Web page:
At the present time, 31 faculty members in our Department serve as “training supervisors” in the Internship Program (Drs. Arias, Abanishe, Ashkanazi, Asken, Biles, Bowers, Cascio, Dede, Driscoll, Durning, Fedele, Gabrielli, Guenther, Hamlet, Heaton, Holgerson, Janicke, King, Levy, McNamara, Payne-Murphy, Pereira, Perlstein, Price, Rawlinson, Smith, Snyder, Suddarth, Waxenberg, Wiens, and Williamson). These faculty members have direct supervisory contact with the interns and are actively involved in the planning and implementation of the internship program. There are also additional faculty members in our Department who do not have supervisory contact with the interns but who provide training experiences such as didactic presentations and the opportunity for participation in their clinical research programs (Drs. Marsiske, Pearl, and Ross).
The training supervisors have primary responsibility for professional services delivered through the Psychology Clinic, the primary training site for our Internship Program. All training supervisors are doctoral-level clinical or counseling psychologists, and all are currently licensed as psychologists in the State of Florida. Our faculty includes a distinguished group of scientist-practitioner psychologists. Thirteen are Diplomats of the American Board of Professional Psychology (Drs. Bowers, Fedele, Fisher, Guenther, Holgerson, Janicke, King, Payne-Murphy, Pereira, Price, Smith, Waxenberg, and Williamson).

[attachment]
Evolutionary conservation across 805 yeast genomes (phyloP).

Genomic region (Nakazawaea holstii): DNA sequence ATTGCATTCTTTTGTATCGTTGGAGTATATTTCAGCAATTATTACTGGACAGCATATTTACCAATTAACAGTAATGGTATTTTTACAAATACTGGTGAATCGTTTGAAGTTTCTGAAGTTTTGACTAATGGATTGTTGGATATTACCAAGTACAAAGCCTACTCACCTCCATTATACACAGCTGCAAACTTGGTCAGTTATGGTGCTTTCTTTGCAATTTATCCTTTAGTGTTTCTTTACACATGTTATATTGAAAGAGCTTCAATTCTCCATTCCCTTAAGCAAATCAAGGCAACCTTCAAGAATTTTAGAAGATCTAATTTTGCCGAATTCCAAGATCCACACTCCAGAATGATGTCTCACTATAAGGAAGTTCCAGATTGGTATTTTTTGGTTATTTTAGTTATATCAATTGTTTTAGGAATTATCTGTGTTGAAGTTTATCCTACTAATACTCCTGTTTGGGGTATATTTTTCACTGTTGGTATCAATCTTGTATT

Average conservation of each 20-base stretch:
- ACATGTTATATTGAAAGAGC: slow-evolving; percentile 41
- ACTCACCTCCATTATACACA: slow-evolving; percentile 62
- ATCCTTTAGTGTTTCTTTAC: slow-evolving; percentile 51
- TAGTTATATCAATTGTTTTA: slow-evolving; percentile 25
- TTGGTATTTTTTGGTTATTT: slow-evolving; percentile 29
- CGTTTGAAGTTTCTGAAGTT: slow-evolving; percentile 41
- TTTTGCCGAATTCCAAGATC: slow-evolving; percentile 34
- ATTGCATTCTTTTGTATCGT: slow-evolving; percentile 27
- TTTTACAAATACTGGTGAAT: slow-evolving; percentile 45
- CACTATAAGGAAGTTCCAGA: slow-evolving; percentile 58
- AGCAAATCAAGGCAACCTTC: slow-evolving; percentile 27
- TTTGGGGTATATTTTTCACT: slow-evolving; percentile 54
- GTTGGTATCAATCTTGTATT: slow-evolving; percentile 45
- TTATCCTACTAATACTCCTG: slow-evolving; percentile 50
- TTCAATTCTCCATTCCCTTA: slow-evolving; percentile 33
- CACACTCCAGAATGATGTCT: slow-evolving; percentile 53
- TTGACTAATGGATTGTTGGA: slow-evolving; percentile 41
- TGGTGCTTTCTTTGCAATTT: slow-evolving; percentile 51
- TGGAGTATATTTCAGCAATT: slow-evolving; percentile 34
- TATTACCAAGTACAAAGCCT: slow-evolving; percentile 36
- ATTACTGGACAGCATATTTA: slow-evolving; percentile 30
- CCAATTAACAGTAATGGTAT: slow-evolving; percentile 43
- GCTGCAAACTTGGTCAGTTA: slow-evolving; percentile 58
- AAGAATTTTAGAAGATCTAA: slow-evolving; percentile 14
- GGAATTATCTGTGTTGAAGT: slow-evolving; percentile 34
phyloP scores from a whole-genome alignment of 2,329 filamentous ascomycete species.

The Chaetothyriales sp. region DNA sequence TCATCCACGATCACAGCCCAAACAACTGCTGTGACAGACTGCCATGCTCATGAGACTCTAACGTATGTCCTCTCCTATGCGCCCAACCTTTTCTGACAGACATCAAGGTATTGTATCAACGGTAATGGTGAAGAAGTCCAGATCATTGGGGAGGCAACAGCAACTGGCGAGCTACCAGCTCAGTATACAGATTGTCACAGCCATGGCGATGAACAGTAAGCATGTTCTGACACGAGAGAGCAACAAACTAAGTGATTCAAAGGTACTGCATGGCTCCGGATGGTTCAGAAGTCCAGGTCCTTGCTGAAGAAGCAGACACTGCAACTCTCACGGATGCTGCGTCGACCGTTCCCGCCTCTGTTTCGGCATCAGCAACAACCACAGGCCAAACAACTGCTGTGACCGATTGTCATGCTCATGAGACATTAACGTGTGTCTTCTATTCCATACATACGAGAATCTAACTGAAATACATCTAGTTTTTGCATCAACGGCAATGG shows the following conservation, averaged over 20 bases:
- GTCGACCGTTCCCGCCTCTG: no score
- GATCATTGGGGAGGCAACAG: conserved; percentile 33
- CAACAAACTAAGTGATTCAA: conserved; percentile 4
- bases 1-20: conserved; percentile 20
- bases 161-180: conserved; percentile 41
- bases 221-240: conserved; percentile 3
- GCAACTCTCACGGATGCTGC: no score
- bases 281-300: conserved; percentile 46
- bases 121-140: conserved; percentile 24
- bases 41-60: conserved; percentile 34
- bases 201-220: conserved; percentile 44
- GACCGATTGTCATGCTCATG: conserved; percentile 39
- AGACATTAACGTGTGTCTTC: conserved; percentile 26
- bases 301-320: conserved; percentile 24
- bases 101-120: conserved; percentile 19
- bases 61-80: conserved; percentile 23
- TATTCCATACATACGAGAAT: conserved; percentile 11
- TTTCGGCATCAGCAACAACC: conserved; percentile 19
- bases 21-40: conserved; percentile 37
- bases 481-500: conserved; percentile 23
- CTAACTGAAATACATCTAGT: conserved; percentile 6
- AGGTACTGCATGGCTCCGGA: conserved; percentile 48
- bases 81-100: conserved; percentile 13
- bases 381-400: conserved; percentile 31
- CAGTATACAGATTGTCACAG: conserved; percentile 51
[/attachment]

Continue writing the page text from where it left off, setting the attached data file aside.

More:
At the same time that they are serving as clinical supervisors, the majority of our faculty are also conducting empirical research on issues of clinical significance. At the current time, most of our faculty members are serving as the Principal Investigator or Co-Investigator on federally funded research grants.
All training supervisors have 12-month appointments and play an active role in the planning, implementation and evaluation of the Internship Program. The faculty are well suited to serve not only as clinical supervisors but also as professional role models whose clinical and scientific contributions are consistent with the training philosophy and objectives of the Internship Program. Moreover, given our considerable research expertise, the faculty are in an especially favorable position to review with interns the relative scientific and empirical bases for the professional services typically delivered through the Psychology Clinic.